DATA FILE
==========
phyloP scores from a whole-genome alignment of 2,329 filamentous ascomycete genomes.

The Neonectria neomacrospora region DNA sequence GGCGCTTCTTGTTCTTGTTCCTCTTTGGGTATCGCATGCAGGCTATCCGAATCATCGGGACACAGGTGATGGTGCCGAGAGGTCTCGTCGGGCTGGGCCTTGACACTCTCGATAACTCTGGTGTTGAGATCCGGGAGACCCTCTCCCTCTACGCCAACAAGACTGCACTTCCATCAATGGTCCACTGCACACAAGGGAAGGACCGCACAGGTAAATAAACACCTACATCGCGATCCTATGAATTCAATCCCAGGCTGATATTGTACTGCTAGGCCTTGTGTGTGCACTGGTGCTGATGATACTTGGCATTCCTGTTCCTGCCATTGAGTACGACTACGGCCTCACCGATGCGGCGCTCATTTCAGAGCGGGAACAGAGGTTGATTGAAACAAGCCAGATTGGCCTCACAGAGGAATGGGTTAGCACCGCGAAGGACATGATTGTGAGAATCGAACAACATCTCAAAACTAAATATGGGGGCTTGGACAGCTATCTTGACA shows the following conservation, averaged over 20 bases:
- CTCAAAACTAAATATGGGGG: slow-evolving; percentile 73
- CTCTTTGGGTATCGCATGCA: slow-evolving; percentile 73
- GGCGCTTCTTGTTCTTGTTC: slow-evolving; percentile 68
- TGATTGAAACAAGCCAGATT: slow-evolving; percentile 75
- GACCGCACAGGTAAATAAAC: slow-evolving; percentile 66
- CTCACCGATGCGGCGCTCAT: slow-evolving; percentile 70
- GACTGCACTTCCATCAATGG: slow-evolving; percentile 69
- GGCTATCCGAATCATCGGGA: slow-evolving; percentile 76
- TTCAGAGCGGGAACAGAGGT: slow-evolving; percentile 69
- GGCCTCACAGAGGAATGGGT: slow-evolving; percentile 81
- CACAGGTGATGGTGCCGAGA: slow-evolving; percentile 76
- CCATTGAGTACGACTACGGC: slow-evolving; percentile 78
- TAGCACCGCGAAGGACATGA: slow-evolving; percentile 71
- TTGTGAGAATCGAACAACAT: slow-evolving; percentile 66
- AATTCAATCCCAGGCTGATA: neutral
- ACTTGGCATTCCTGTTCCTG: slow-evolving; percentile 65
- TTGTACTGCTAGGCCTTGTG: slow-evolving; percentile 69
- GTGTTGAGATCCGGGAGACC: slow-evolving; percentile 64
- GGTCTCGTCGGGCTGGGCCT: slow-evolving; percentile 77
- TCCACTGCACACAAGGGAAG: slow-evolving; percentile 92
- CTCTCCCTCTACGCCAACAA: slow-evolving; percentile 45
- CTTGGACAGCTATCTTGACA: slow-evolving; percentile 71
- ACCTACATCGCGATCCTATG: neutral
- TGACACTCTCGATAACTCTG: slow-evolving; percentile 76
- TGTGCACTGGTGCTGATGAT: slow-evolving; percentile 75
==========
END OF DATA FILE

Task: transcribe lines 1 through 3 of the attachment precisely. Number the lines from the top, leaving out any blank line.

phyloP scores from a whole-genome alignment of 2,329 filamentous ascomycete genomes.

The Neonectria neomacrospora region DNA sequence GGCGCTTCTTGTTCTTGTTCCTCTTTGGGTATCGCATGCAGGCTATCCGAATCATCGGGACACAGGTGATGGTGCCGAGAGGTCTCGTCGGGCTGGGCCTTGACACTCTCGATAACTCTGGTGTTGAGATCCGGGAGACCCTCTCCCTCTACGCCAACAAGACTGCACTTCCATCAATGGTCCACTGCACACAAGGGAAGGACCGCACAGGTAAATAAACACCTACATCGCGATCCTATGAATTCAATCCCAGGCTGATATTGTACTGCTAGGCCTTGTGTGTGCACTGGTGCTGATGATACTTGGCATTCCTGTTCCTGCCATTGAGTACGACTACGGCCTCACCGATGCGGCGCTCATTTCAGAGCGGGAACAGAGGTTGATTGAAACAAGCCAGATTGGCCTCACAGAGGAATGGGTTAGCACCGCGAAGGACATGATTGTGAGAATCGAACAACATCTCAAAACTAAATATGGGGGCTTGGACAGCTATCTTGACA shows the following conservation, averaged over 20 bases:
- CTCAAAACTAAATATGGGGG: slow-evolving; percentile 73